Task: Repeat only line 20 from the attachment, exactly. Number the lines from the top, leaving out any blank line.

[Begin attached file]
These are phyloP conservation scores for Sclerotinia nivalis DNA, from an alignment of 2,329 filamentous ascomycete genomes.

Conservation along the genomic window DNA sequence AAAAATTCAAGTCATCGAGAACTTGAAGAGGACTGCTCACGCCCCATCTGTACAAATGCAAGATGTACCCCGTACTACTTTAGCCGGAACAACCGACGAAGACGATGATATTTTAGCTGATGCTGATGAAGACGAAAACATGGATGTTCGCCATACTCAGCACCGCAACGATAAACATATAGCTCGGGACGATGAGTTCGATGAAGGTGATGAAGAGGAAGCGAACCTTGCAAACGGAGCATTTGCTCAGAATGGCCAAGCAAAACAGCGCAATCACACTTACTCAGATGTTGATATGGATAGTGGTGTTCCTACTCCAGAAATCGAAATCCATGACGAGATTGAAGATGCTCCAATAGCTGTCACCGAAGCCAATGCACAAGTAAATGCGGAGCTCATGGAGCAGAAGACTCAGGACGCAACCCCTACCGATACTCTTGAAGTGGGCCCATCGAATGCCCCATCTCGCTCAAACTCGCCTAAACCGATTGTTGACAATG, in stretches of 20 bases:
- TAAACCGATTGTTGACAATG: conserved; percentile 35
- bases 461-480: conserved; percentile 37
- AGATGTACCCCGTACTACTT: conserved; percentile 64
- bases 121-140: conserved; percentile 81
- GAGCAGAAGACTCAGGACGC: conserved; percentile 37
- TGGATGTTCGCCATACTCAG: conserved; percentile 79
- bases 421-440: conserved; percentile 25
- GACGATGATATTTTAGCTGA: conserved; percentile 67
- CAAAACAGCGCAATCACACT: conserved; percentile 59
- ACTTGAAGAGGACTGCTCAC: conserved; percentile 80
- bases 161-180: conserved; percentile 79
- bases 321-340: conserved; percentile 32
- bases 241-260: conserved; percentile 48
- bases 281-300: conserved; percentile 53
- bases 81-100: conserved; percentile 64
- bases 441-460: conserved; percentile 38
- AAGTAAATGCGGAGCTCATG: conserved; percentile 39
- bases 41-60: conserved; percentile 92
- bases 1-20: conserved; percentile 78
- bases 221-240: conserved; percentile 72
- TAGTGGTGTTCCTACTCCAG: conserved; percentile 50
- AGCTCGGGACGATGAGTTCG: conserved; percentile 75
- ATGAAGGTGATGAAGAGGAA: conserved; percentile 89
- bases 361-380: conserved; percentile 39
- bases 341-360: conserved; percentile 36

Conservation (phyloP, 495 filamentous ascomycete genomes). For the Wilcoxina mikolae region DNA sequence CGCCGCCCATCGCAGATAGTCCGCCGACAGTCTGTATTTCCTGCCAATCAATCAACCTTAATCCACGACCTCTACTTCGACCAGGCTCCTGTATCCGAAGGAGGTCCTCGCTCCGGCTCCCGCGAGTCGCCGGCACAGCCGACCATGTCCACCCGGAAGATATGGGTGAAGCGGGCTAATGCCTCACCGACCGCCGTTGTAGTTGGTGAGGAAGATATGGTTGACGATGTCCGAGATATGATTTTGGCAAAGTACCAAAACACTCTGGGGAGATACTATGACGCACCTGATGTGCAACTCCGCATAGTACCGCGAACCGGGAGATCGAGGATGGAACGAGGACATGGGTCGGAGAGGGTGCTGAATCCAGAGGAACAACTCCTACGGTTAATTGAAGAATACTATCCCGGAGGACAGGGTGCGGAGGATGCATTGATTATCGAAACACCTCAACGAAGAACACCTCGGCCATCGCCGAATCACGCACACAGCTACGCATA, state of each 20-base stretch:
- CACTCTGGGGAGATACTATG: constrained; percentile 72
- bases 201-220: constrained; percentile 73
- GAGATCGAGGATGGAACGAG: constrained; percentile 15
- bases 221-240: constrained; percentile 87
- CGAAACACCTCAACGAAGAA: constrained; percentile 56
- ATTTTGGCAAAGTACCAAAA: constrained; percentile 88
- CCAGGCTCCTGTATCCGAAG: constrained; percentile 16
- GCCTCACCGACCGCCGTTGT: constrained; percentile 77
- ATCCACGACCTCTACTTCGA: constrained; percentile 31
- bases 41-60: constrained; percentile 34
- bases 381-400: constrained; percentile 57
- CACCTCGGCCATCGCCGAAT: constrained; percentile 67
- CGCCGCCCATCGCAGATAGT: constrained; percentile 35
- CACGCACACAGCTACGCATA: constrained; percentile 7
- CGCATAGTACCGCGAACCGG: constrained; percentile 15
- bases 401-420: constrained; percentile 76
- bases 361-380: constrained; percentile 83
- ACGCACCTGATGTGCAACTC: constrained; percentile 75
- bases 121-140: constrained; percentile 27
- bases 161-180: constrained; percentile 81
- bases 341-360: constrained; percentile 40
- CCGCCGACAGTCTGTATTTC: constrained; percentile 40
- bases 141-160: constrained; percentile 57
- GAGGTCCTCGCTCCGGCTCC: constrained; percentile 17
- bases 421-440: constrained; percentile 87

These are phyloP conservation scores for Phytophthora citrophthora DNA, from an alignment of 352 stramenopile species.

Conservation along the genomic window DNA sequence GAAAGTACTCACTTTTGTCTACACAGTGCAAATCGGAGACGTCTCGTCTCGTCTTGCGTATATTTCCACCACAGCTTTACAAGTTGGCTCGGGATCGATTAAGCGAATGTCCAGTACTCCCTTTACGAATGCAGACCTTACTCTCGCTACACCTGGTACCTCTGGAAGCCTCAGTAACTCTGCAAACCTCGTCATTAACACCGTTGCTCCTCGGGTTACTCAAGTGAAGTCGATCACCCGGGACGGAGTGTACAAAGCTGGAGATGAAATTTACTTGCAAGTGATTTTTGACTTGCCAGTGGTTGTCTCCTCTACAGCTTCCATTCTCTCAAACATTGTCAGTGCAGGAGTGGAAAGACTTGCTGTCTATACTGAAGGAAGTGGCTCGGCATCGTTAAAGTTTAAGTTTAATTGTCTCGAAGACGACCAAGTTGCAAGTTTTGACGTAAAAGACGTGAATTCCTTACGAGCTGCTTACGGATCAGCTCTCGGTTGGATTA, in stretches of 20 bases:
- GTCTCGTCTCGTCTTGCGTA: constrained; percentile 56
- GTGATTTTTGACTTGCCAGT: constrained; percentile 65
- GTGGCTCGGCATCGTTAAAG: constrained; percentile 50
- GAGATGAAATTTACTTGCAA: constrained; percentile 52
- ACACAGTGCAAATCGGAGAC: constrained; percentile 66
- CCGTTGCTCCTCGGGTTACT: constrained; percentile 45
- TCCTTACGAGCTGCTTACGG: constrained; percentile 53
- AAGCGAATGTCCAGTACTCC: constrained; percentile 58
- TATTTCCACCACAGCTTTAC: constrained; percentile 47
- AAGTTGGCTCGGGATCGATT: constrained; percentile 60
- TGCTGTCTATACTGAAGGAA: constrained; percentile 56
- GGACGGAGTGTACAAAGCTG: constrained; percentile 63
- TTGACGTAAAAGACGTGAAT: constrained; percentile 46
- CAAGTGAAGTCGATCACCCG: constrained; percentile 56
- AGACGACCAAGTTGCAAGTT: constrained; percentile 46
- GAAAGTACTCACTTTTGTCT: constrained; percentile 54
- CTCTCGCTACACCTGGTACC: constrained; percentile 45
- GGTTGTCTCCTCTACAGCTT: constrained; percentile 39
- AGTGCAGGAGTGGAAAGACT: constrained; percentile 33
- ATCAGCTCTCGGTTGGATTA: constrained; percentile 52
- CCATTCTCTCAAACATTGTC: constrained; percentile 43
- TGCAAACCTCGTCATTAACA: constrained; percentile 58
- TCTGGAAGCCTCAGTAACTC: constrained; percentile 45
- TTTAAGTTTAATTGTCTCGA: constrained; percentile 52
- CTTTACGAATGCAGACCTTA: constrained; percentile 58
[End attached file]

- bases 41-60: conserved; percentile 92